The €119 Million Value of Hosting the Open Championship

The 148th Open at Royal Portrush generated more than £100 million (€119 million) of economic benefit for Northern Ireland, according to an independent study commissioned by The R&A and figures released to Sport for Business by Tourism Northern Ireland.

The Open, which returned to Northern Ireland for the first time in 68 years delivered a total economic impact, specifically attributed as new money entering the economy, of £45 million (€54 million) according to the study by Sheffield Hallam University’s Sport Industry Research Centre (SIRC).

Northern Ireland also gained £37.3 million (€44 million) in destination marketing benefit from over 5,400 hours of global television coverage.

The figures relate to the week of The Open and do not include the additional economic benefit accrued in the years following the Championship.

Golf Tourism

An additional £23.7 (€28 million) million has been identified by Tourism Northern Ireland in Advertising Equivalent Value for Northern Ireland Golf Tourism monitored in other media coverage across the island of Ireland and internationally.

The SIRC study – which was commissioned by golf’s governing body The R&A and supported by Tourism Northern Ireland and Causeway Coast and Glens Borough Council – also concluded that the Causeway Coast council area alone received a £26.21 million (€31.1 million) injection of new money from The Open.

The 148th Open attracted 237,750 fans, an attendance record for a Championship staged outside of St Andrews.

Over half of the spectators who attended The Open (57.6%) travelled from outside Northern Ireland including visitors from elsewhere in the UK (20.2%), from the Republic of Ireland (18.2%) and from overseas, the United States (11.1%), Canada (2.3%) and Australia (2.1%).

Some 83% of visitors told researchers they were more likely to visit Causeway Coast and Glens and Northern Ireland in the next two years as a result of their attendance at The Open.

“The 148th Open at Royal Portrush made history as the largest sporting event ever to be held in Northern Ireland and generated a substantial economic benefit,” said Martin Slumbers, Chief Executive of The R&A.

“The return of the Championship to Royal Portrush was eagerly anticipated and we enjoyed a hugely memorable week where we welcomed tens of thousands of spectators to an outstanding championship venue to witness Shane Lowry lifting the Claret Jug.”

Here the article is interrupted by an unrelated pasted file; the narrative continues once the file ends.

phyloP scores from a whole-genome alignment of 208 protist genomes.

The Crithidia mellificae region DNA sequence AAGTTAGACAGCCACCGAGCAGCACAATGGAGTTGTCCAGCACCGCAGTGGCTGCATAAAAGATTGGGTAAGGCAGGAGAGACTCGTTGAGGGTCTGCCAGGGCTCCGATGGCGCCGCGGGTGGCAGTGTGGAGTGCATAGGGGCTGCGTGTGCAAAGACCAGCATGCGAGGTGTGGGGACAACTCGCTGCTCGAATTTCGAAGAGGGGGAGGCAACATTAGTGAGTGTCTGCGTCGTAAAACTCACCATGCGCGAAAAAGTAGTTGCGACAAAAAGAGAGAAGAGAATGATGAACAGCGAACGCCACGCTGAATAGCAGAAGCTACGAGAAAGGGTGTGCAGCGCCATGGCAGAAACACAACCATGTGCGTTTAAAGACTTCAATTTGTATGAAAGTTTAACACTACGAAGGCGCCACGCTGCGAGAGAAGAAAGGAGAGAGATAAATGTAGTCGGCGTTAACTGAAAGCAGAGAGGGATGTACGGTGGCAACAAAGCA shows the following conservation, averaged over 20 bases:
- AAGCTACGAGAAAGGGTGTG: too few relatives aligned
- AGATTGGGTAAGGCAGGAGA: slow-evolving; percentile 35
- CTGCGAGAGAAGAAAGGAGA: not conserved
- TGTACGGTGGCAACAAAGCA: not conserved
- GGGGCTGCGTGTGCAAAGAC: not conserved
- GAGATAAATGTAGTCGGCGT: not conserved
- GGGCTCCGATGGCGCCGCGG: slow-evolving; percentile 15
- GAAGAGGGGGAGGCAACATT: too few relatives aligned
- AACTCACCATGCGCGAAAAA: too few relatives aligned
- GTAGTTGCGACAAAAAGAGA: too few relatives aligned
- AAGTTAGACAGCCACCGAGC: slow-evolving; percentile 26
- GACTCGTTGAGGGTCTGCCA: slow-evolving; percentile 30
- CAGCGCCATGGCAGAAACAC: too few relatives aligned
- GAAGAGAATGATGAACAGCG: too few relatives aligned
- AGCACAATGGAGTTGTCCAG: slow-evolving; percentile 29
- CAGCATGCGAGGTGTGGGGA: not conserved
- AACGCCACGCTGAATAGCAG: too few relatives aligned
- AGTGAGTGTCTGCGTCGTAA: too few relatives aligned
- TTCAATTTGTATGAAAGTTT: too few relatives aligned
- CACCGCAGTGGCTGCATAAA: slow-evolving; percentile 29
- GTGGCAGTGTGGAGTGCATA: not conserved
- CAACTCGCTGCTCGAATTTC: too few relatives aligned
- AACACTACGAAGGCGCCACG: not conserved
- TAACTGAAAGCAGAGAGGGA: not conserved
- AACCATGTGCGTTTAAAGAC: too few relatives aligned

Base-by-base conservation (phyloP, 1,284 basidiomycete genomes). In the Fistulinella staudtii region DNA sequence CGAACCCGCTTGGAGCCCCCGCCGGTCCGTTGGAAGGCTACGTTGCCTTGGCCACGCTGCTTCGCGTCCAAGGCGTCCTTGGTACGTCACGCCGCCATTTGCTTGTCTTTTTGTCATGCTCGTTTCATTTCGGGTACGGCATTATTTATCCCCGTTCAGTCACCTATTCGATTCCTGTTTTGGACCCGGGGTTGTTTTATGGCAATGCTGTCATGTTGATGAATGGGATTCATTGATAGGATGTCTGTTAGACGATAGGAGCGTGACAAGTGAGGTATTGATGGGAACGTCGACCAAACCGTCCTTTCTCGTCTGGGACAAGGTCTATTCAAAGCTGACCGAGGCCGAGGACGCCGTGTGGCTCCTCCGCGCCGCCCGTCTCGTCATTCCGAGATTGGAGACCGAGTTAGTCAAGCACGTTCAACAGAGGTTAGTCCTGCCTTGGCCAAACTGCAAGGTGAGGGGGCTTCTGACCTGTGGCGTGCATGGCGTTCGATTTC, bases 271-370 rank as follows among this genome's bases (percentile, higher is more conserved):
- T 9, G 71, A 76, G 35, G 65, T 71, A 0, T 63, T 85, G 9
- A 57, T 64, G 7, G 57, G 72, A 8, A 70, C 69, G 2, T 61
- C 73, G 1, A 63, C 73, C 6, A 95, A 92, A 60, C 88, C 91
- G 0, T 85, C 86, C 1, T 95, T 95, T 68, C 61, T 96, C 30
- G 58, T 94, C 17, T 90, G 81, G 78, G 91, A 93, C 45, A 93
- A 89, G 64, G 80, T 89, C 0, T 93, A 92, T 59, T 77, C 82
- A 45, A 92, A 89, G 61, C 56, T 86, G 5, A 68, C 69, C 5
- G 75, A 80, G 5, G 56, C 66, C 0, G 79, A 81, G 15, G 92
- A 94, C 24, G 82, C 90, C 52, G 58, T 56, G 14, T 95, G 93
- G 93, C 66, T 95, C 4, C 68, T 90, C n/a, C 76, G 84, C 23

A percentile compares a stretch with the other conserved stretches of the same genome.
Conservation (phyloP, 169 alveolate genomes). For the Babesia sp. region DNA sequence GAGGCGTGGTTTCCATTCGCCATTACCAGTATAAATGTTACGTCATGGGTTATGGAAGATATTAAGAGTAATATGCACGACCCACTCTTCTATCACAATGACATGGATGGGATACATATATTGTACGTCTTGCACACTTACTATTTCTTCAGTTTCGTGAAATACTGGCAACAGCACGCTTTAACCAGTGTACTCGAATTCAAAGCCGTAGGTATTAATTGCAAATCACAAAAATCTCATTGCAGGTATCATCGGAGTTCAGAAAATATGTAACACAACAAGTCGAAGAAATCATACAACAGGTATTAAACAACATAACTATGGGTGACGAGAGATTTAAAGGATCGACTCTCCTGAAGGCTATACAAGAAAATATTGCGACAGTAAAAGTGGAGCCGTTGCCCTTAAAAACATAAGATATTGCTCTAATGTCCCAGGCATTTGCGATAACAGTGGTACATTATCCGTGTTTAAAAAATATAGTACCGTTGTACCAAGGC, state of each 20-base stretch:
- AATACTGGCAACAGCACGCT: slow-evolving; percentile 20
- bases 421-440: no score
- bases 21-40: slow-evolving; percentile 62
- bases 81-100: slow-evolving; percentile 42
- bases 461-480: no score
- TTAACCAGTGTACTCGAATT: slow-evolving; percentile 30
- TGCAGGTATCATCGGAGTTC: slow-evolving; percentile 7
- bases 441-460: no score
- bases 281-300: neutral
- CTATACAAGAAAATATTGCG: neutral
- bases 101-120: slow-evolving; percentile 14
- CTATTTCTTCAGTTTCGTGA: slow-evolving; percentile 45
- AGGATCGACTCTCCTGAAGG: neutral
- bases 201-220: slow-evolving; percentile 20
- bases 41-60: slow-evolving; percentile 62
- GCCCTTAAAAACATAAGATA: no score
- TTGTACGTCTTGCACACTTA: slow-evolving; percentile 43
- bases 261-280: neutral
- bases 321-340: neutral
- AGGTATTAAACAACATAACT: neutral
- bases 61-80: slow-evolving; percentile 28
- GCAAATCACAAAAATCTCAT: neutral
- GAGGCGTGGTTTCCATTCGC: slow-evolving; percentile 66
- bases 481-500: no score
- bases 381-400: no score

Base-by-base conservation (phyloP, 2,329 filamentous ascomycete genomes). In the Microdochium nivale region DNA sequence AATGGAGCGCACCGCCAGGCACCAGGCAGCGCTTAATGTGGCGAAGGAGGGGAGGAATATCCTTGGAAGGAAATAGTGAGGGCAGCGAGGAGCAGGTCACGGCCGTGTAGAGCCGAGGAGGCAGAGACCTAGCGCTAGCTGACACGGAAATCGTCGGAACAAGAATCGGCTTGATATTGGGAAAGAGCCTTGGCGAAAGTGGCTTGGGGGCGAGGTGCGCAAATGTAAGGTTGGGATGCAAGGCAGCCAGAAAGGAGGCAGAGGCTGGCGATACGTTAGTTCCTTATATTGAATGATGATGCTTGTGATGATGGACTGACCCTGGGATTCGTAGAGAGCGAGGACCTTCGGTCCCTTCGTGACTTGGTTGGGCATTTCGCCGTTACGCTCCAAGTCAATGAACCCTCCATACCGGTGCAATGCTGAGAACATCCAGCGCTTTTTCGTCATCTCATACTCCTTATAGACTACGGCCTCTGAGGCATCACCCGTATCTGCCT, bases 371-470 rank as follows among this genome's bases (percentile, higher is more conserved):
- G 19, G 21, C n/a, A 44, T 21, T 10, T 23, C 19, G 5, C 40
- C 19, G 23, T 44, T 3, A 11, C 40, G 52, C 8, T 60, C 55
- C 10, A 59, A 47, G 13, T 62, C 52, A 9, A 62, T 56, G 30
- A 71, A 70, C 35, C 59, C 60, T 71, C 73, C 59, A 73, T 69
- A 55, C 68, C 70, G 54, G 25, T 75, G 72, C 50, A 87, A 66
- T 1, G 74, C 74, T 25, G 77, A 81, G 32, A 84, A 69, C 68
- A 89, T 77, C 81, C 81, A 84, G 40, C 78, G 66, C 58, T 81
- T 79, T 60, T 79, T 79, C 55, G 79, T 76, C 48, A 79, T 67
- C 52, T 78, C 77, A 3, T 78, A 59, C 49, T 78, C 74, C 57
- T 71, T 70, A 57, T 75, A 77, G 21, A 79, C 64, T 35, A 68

“The 148th Open at Royal Portrush was a groundbreaking event for tourism in Northern Ireland and its success further demonstrates Northern Ireland’s ability to seamlessly deliver world-class events which have a very positive impact on the local economy,” added John McGrillen, Chief Executive Tourism NI.

“Behind the scenes, a huge partnership effort across Government, Causeway Coast and Glens Council, PSNI, Translink and Tourism NI delivered an unforgettable week for players and spectators alike.”

“I am very proud of the role Causeway Coast and Glens Borough Council played in The 148th Open, and these figures confirm its hugely significant impact on our economy,” said David Jackson, Chief Executive of the Causeway Coast and Glens Borough Council.


“Visitors to The Open were able to enjoy the unrivalled beauty of the Causeway Coast and the warm hospitality which our destination is renowned for.”

“Research has shown that the positive effects of hosting The Open will be felt for many years and I have no doubt the Causeway Coast and Glens will continue to capitalise on its experience as a world-class host of The Open.”

A key aim of The R&A is to attract a younger audience to the Championship, and more than 30,000 spectators under the age of 25 attended this year, including 21,000 children under the age of 16 who attend free of charge thanks to the long-running Kids Go Free initiative.

The 149th Open will take place at Royal St George’s from 12-19 July 2020.

Read More: Review of Sport for Business Sport for Social Good Conference which was part of the programme around the 148th Open Championship

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Image credit: eir sport, twitter

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